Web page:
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Jogging With Untreated Hyperthyroidism

by
author image Brian Connolly
Based in the Appalachian Mountains, Brian Connolly is a certified nutritionist and has been writing professionally since 2000. He is a licensed yoga and martial arts instructor whose work regularly appears in “Metabolism,” “Verve” and publications throughout the East Coast. Connolly holds advanced degrees from the University of North Carolina, Asheville and the University of Virginia.
Jogging With Untreated Hyperthyroidism
Regardless of your physical fitness, jogging with hyperthyroidism can be very dangerous. Photo Credit Jupiterimages/BananaStock/Getty Images

Hyperthyroidism is a serious health condition that can drastically reduce your ability to perform aerobic exercise. Due to the drastic increase of thyroxine hormones in your bloodstream, your heart rate can develop an accelerated or irregular rhythm that may result in harm to your heart and cardiovascular system. For best results, seek immediate medical attention and avoid jogging until you have received your doctor’s approval.

Definition

Hyperthyroidism can have a substantial impact on your ability to perform physical activities. In addition to rapid and irregular heartbeat, hyperthyroidism may cause sudden weight loss, sweating, nervousness, irritability, irregular menses, tremors and sweating. A particular type of rapid heartbeat, called tachycardia, occurs when your heart regularly pulses at a rate more than 100 beats per minute. Considering the cardiovascular demands of jogging, most patients are required to avoid it for the duration of their treatment.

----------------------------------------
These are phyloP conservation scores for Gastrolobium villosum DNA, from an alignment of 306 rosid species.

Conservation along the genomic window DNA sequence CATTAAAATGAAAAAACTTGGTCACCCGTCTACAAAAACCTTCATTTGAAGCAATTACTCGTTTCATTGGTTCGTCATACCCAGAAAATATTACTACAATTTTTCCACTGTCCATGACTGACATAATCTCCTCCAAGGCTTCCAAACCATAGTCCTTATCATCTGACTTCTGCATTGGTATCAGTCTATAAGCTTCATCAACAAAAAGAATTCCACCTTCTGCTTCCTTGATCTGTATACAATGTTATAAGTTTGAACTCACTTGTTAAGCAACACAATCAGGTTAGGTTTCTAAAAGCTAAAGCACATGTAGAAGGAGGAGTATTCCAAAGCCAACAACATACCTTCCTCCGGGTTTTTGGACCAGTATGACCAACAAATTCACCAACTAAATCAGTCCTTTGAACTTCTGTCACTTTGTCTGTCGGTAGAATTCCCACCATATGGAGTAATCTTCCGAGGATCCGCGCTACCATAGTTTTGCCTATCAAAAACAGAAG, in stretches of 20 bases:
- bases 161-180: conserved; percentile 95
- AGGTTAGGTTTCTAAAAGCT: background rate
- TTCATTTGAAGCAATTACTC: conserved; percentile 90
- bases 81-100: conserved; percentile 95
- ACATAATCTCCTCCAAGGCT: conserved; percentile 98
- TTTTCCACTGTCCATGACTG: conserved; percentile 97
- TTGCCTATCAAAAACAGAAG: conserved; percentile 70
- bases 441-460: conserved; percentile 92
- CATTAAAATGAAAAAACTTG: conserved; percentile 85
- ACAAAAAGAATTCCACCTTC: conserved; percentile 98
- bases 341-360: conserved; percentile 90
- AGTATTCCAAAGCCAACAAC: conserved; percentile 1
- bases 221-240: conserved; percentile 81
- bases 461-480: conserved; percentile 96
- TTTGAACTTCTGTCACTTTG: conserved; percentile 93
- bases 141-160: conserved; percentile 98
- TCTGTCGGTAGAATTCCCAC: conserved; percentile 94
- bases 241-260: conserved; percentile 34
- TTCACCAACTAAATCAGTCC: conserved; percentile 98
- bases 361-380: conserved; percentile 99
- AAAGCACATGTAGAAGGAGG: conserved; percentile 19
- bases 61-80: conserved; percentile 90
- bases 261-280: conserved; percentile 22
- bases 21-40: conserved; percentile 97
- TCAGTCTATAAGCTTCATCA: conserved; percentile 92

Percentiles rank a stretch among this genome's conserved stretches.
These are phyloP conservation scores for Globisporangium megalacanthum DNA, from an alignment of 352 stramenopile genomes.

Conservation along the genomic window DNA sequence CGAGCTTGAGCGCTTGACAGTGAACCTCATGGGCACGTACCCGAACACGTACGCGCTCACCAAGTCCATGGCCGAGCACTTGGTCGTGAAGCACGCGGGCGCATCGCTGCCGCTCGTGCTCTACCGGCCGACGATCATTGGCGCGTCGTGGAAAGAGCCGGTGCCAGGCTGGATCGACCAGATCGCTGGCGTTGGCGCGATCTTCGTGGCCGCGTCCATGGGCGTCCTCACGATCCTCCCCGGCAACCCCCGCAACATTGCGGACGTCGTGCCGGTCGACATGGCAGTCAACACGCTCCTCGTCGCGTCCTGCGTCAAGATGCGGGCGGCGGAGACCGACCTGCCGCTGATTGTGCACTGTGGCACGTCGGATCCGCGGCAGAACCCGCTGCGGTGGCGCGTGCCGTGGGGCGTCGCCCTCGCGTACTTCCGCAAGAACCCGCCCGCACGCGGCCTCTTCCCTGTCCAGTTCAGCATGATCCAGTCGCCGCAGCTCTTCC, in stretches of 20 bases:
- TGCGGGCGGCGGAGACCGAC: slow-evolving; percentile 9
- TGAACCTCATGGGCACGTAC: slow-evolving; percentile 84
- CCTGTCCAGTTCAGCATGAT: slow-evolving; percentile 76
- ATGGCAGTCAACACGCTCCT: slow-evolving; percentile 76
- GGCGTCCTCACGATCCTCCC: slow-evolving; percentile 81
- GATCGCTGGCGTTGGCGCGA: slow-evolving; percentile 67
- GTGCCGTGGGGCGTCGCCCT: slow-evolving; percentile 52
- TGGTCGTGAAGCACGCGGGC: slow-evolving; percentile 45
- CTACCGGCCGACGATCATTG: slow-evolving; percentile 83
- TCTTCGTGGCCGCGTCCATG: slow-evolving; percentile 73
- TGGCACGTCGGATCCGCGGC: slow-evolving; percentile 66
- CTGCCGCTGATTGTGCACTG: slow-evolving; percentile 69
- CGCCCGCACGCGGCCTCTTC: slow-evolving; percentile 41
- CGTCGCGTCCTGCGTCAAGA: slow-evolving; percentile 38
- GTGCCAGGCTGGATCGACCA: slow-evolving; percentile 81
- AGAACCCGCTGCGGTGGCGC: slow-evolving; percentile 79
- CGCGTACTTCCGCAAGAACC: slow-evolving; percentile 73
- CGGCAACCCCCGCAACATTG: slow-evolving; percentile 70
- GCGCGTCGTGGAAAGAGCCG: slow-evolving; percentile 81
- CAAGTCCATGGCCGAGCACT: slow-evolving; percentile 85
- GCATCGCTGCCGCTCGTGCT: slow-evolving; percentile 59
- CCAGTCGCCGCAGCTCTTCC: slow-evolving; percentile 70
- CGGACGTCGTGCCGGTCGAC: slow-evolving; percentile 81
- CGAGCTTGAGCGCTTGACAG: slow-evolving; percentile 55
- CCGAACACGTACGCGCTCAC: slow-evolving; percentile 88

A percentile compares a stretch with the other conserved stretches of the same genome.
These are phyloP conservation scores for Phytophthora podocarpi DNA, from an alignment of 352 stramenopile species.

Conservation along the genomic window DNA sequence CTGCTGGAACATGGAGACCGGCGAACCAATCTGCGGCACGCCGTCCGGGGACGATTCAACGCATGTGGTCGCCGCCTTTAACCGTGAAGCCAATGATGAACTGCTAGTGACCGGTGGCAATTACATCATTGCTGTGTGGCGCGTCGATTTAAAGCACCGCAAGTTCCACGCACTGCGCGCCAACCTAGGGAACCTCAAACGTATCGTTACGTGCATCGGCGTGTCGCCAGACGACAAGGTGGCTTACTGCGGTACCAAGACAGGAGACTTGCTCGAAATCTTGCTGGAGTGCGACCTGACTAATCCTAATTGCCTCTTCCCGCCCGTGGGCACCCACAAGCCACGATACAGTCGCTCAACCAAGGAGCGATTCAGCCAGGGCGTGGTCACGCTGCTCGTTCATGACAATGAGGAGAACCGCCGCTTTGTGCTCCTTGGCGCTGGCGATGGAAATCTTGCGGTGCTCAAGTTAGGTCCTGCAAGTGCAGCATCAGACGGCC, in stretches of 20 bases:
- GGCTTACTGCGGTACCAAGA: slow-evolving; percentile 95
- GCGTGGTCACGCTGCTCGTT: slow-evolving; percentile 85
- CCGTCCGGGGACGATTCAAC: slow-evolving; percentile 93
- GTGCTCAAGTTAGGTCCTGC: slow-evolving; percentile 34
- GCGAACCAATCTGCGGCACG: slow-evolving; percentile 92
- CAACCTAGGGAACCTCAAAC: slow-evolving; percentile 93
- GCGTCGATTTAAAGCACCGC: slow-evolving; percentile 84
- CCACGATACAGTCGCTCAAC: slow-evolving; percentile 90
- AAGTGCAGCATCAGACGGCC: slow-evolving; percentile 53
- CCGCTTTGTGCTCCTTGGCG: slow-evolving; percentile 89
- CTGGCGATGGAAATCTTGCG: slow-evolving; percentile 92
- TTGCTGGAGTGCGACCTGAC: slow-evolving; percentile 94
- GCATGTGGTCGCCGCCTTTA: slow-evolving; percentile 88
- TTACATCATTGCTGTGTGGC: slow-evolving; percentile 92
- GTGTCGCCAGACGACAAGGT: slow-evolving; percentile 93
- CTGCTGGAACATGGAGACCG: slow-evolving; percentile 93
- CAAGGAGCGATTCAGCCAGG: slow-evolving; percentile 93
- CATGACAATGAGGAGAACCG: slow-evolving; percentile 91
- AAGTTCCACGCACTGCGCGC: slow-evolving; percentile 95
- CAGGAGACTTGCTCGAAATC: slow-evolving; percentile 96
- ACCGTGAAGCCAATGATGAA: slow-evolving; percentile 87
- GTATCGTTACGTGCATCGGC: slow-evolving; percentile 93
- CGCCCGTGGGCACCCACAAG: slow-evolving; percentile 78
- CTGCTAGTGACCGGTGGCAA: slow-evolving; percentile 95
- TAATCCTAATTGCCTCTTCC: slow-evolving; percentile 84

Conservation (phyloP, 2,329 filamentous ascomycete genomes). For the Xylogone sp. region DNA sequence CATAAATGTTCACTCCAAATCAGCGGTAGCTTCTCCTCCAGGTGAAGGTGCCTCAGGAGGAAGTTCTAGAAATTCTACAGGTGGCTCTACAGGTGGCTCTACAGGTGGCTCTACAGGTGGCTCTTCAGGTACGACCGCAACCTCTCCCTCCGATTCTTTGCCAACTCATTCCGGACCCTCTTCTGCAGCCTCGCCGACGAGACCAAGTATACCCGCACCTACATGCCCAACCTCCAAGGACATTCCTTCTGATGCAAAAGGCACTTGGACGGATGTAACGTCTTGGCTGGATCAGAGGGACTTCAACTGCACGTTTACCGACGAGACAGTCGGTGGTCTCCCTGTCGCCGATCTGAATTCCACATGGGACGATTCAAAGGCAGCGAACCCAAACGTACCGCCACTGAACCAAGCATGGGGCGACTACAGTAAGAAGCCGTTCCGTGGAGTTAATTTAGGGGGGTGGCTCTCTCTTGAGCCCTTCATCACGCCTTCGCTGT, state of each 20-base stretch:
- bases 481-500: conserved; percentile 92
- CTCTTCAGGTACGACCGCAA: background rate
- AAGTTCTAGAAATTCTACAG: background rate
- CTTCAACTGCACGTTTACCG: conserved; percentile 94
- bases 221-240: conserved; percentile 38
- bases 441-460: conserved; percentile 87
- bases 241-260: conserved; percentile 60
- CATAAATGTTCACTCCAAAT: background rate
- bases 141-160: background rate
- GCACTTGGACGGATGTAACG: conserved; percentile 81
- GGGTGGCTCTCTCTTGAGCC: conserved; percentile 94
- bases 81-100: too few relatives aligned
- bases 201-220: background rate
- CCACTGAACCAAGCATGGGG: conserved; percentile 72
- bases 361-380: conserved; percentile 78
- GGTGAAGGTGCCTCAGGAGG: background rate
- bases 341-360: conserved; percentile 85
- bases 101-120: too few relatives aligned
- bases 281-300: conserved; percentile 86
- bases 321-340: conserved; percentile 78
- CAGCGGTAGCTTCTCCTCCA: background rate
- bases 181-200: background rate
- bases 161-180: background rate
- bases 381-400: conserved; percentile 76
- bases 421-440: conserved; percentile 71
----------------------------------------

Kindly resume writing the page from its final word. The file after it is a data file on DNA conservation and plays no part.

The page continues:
Jogging and Exercise

Regardless of your level of health and physical fitness, jogging with untreated hyperthyroidism is dangerous. Although patients who are very young and fit may have less risk of peaking their maximum heart rate while jogging, other dangerous heart conditions may also occur. According to MedlinePlus, patients with uncontrolled hyperthyroidism are at risk of experiencing arrhythmia, or abnormal heart beat. Cardiac dilation, or swelling of the size of the heart cavities, may also pose dangers to joggers who may experience cardiac arrest or hypertension during periods of exertion, such as jogging.

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Getting Started

With your resting heart beat already at 100 beats per minute, you may have to stick to walking and other less-demanding activities. Begin by walking at a casual pace for 15 to 30 minutes a day without stopping. Bring a friend or family member along in case you have to stop and rest due to sensations of exhaustion or rapid heart rate. If you are confident in your ability to perform more strenuous exercise, ask your doctor about the safety of adding jogging intervals during your walking sessions. For instance: instead of walking 30 minutes, try walking five minutes and jogging one minute, then repeating. Always monitor your heart rate, and avoid any activities that approach the beats-per-minute of your maximum heart rate – or the number of your age subtracted by 220 for men, or 206 minus 88 percent your age for women.

Safety Concerns

Left untreated, hyperthyroidism can develop into a variety of serious complications and conditions including brittle bones, eye problems, atrial fibrillation, dermopathy and thyrotoxic crises. If you have been diagnosed with hyperthyroidism, avoid delaying treatment and seek immediate medical attention for your condition. Never engage in jogging or other strenuous aerobic activities without first consulting with your doctor.

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References

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